Transient Global Amnesia

Transient Global Amnesia Or TGA

TGA or Transient Global Amnesia is a neurological condition characterized by a total disruption of the short-term memory. Luckily the symptoms are only temporary. The condition is usually triggered by certain neurological conditions such as stroke or epilepsy.

People affected by TGA people simply can’t remember recent events and many times they will keep asking the same question because they can’t recall the answer. Actually they won’t remember anything that happened in there. They won’t remember how they got there or where are they.

Also people will be unable to remember what happened even a year ago. People will still be able to remember who they are and they might recognize people they know.

The good thing is the condition is really rare, harmless and it’s not very likely to occur again. After the short episodes are gone the people will recover completely and everything will be just fine.

Diagnosis and Symptoms

The most specific symptom of TGA is the inability to recall the recent past or form new memories. When this symptom was identified the doctor will look for other possible causes of amnesia.

Other important symptoms might include:

  • Sudden memory loss, confirmed by an witness
  • Normal abilities to recognize familiar people and objects as well as the ability to understand and follow directions
  • The ability to remember personal identity despite amnesia
  • Absence of signs that might indicate any kind of brain damage

Usually the episodes won’t last longer than 24 hours and the memory will return gradually. Repetitive questioning is a distinctive signature for this condition.

In case you notice who suddenly drifts to confusion and amnesia from normal awareness, find a doctor or an ambulance. The condition itself is not that dangerous but it is hard to determine if it is just TGA or other life-threatening illness that might cause memory loss as well.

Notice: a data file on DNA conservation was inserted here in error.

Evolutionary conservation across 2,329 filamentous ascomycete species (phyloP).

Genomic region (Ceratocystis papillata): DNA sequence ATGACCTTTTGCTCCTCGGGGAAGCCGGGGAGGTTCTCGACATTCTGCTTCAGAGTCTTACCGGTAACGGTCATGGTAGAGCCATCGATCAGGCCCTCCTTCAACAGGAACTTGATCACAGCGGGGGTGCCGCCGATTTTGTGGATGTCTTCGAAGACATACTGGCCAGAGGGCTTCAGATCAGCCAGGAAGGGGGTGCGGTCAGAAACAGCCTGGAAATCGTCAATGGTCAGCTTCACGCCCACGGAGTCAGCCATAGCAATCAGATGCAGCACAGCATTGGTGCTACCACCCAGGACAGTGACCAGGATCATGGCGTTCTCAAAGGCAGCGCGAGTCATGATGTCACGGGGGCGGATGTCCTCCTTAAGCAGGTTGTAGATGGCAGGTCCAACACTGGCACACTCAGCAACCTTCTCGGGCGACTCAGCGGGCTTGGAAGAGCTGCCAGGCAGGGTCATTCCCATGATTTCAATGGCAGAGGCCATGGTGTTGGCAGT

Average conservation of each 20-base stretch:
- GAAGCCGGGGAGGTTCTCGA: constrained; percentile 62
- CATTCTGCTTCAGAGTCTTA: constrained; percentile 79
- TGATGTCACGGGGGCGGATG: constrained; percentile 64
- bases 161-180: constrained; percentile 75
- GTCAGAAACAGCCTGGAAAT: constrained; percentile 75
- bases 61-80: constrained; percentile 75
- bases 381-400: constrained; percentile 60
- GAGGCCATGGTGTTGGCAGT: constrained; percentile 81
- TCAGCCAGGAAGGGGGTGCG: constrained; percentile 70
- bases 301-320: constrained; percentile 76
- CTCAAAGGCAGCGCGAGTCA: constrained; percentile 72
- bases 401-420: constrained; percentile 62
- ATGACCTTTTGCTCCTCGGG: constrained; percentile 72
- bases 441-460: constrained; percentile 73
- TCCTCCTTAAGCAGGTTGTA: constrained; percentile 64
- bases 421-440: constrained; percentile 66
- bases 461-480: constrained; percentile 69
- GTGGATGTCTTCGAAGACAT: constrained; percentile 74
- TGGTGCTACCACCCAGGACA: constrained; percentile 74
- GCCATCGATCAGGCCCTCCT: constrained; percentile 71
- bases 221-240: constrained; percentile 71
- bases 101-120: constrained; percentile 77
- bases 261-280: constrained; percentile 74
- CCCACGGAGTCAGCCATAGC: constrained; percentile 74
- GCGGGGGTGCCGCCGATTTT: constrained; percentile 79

So far the exact causes are not known yet. It seems there’s a link between TGA and a history of migraines. Other events that were commonly reported to occur before a TGA episode and that which might trigger it are:

  • Sexual intercourse
  • Mild head trauma
  • Sudden immersion in very hot or very cold water
  • Exhausting physical activity
  • Severe emotional distress

The most common risk factors are age and history of migraines. People who have migraines are at a higher risk of TGA as wells as people aged 50 or older.

The incidence is reported at 2.9 in 100,000 people in Spain and 5.2 in 100,000 people in the US. Among people aged 50 or older the incidence is about 23 in 100,000 in the US and 32 in 100,000 in Scandinavia.

The people aged 56 to 75 are the most likely to experience TGA.

TGA does not affect morbidity or mortality and the prognosis is very good.

The condition does not require any treatment. After a case of TGA the patient, friends and relatives are very distressed and might need reassurance that everything will be just fine.

More studies and research are necessary for the understanding of this condition. Currently neurocognitive and imaging tests are conducted to find out if the TGA is as benign as they thought it is.

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